Hayden Adams:

Oh, definitely.

Kim Laughton:

So that concentrating giving strategy could really be effective for that group.

Hayden Adams:

It's definitely something that people should consider. And I think one of the best methods to do that is to use a donor-advised fund. They can then donate a large amount into that donor-advised fund and then they can slowly grant it out to the various charities they want over time.

Kim Laughton:

That makes a lot of sense.

It's a really good way to give appreciated investments and assets, which are still tax-advantaged under the new tax law. Right? So when you give appreciated investments to charity, they don't have to pay capital gains tax when they sell them. So if you've got a highly appreciated investment that you've held for a year or more, if you were to sell it yourself, you'd have to pay capital gains tax and be able to give perhaps 80% of the proceeds after taxes. To give it to a charity, you get to give the whole amount.

Hayden Adams:

Oh definitely. And one of the things that people need to focus on with these tax changes is how is this potentially going to impact them positively or negatively, and be able to develop a plan to specifically with their charitable giving, determine where's the best time and place to give that money and exactly how much should they give and when.

Because of all the itemized deductions that you have today, the one that you have the most control over is the charitable deduction.

Kim Laughton:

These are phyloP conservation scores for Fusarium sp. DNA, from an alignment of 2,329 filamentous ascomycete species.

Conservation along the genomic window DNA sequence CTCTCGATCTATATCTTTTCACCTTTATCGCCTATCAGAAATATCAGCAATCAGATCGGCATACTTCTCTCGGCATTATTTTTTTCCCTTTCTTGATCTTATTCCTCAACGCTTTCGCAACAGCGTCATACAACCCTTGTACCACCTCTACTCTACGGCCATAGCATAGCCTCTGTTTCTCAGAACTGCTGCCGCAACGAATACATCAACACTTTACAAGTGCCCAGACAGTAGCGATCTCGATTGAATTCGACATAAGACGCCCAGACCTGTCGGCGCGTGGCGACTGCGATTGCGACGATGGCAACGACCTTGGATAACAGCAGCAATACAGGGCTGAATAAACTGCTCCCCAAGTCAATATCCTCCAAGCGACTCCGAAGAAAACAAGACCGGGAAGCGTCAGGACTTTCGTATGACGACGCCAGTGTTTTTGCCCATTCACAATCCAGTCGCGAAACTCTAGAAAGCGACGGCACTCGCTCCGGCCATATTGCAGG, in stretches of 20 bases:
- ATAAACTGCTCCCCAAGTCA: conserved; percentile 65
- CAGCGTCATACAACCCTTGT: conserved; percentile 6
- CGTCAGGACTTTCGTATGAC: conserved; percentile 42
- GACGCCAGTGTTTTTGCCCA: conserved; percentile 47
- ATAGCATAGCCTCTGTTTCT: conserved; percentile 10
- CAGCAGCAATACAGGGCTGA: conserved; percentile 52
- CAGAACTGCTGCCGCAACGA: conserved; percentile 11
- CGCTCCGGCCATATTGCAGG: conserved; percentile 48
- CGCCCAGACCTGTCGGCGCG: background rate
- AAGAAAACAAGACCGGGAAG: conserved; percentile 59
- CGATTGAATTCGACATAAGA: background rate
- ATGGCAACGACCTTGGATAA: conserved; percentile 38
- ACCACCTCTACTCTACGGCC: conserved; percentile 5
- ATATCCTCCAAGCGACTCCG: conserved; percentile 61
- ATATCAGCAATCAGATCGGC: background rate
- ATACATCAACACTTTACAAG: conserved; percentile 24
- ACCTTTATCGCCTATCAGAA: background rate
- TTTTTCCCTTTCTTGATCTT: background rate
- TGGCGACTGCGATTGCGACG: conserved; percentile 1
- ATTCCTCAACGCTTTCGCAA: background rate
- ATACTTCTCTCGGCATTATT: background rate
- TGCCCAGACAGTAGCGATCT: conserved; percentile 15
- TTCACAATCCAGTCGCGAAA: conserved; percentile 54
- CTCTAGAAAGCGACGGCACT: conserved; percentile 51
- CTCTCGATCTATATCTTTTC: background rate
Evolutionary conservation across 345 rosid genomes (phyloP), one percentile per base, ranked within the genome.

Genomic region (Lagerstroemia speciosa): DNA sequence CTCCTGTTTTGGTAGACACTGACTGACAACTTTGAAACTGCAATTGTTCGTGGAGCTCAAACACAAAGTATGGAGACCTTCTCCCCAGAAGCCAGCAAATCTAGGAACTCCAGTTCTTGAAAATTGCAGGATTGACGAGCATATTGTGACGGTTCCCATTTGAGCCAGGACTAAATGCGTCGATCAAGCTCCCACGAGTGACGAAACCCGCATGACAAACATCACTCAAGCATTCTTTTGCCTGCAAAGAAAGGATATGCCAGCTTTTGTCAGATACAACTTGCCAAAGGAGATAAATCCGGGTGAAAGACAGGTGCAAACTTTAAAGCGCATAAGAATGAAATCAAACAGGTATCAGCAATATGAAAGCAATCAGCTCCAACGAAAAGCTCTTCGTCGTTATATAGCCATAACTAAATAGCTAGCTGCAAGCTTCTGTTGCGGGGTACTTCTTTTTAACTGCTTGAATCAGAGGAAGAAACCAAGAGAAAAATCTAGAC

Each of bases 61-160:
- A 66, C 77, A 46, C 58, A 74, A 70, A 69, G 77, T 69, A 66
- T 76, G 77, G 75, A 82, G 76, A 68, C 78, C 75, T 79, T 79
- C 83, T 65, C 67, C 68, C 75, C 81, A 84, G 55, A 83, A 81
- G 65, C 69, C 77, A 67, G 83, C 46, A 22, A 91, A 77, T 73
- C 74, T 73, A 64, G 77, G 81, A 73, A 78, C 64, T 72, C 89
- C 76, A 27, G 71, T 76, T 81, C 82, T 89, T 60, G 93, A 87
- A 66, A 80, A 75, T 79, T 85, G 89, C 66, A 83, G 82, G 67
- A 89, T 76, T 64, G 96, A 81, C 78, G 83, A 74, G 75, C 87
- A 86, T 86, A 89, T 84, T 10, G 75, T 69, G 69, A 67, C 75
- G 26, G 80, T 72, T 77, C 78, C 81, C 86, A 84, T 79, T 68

That's great to hear. So the charitable deduction in many ways is one of the more valuable deductions because it's not being capped. And so for people who are still philanthropically minded it's a good thing to be talking to your financial advisor about.

Hayden Adams:

Yeah. And another thing people should consider is that it's not just about maximizing the deduction in any given year. They should look at strategies in order to maximize their deduction in years where they have high income. if they feel like they're going to have a big windfall when it comes to their personal business and they might have a very large income recognition in one year.

They can use that year as an opportunity to give a large donation to a donor-advised fund or some charity and offset a lot of that income that would otherwise be taxed at a very high rate in that year.

Kim Laughton:

Right. Well that's excellent advice. Thank you so much for being with us and for helping us to decipher sort of the complexities of the tax law and how it impacts clients, investors, and charitable donors.

Hayden Adams:

Well thank you for having me.

Kim Laughton:

So as you plan for the new tax law, Schwab Charitable will continue to provide convenient tools and knowledgeable support so donors can focus on maximizing their impact on the charities and causes that are most important to them. Thanks for being with us.